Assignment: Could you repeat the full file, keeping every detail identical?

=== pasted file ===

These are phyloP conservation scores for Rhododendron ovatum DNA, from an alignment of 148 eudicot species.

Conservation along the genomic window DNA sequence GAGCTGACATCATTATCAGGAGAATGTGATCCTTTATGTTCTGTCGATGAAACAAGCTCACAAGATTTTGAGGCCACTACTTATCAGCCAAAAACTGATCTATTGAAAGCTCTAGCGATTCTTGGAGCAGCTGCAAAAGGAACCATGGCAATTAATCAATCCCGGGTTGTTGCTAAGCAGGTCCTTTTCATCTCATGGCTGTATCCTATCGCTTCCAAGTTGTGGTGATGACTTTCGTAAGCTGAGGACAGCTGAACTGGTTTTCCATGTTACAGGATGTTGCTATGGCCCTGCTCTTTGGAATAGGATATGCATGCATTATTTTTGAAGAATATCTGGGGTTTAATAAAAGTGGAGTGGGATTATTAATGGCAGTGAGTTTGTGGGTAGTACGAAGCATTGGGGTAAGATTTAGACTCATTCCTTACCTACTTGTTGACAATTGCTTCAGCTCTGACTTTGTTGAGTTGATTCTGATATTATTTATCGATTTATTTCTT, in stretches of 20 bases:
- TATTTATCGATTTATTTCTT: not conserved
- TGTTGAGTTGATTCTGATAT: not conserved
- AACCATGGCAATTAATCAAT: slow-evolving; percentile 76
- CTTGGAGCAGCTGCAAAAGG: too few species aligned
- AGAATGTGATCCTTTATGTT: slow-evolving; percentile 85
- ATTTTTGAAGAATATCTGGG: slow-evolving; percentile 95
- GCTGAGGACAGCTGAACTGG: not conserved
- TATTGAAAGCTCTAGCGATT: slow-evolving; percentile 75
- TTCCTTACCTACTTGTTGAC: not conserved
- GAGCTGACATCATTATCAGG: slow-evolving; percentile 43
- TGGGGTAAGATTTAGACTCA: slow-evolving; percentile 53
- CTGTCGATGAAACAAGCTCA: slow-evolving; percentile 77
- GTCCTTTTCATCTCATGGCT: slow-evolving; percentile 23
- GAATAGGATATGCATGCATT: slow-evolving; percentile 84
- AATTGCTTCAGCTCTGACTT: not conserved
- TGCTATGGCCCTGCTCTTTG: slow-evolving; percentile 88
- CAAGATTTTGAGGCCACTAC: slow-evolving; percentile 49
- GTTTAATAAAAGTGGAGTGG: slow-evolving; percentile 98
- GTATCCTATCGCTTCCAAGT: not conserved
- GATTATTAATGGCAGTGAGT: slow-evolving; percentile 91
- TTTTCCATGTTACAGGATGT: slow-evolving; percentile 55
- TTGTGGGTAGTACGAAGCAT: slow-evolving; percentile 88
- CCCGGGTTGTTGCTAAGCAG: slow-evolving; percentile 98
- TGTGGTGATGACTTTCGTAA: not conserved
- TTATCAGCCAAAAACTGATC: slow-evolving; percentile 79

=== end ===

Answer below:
These are phyloP conservation scores for Rhododendron ovatum DNA, from an alignment of 148 eudicot species.

Conservation along the genomic window DNA sequence GAGCTGACATCATTATCAGGAGAATGTGATCCTTTATGTTCTGTCGATGAAACAAGCTCACAAGATTTTGAGGCCACTACTTATCAGCCAAAAACTGATCTATTGAAAGCTCTAGCGATTCTTGGAGCAGCTGCAAAAGGAACCATGGCAATTAATCAATCCCGGGTTGTTGCTAAGCAGGTCCTTTTCATCTCATGGCTGTATCCTATCGCTTCCAAGTTGTGGTGATGACTTTCGTAAGCTGAGGACAGCTGAACTGGTTTTCCATGTTACAGGATGTTGCTATGGCCCTGCTCTTTGGAATAGGATATGCATGCATTATTTTTGAAGAATATCTGGGGTTTAATAAAAGTGGAGTGGGATTATTAATGGCAGTGAGTTTGTGGGTAGTACGAAGCATTGGGGTAAGATTTAGACTCATTCCTTACCTACTTGTTGACAATTGCTTCAGCTCTGACTTTGTTGAGTTGATTCTGATATTATTTATCGATTTATTTCTT, in stretches of 20 bases:
- TATTTATCGATTTATTTCTT: not conserved
- TGTTGAGTTGATTCTGATAT: not conserved
- AACCATGGCAATTAATCAAT: slow-evolving; percentile 76
- CTTGGAGCAGCTGCAAAAGG: too few species aligned
- AGAATGTGATCCTTTATGTT: slow-evolving; percentile 85
- ATTTTTGAAGAATATCTGGG: slow-evolving; percentile 95
- GCTGAGGACAGCTGAACTGG: not conserved
- TATTGAAAGCTCTAGCGATT: slow-evolving; percentile 75
- TTCCTTACCTACTTGTTGAC: not conserved
- GAGCTGACATCATTATCAGG: slow-evolving; percentile 43
- TGGGGTAAGATTTAGACTCA: slow-evolving; percentile 53
- CTGTCGATGAAACAAGCTCA: slow-evolving; percentile 77
- GTCCTTTTCATCTCATGGCT: slow-evolving; percentile 23
- GAATAGGATATGCATGCATT: slow-evolving; percentile 84
- AATTGCTTCAGCTCTGACTT: not conserved
- TGCTATGGCCCTGCTCTTTG: slow-evolving; percentile 88
- CAAGATTTTGAGGCCACTAC: slow-evolving; percentile 49
- GTTTAATAAAAGTGGAGTGG: slow-evolving; percentile 98
- GTATCCTATCGCTTCCAAGT: not conserved
- GATTATTAATGGCAGTGAGT: slow-evolving; percentile 91
- TTTTCCATGTTACAGGATGT: slow-evolving; percentile 55
- TTGTGGGTAGTACGAAGCAT: slow-evolving; percentile 88
- CCCGGGTTGTTGCTAAGCAG: slow-evolving; percentile 98
- TGTGGTGATGACTTTCGTAA: not conserved
- TTATCAGCCAAAAACTGATC: slow-evolving; percentile 79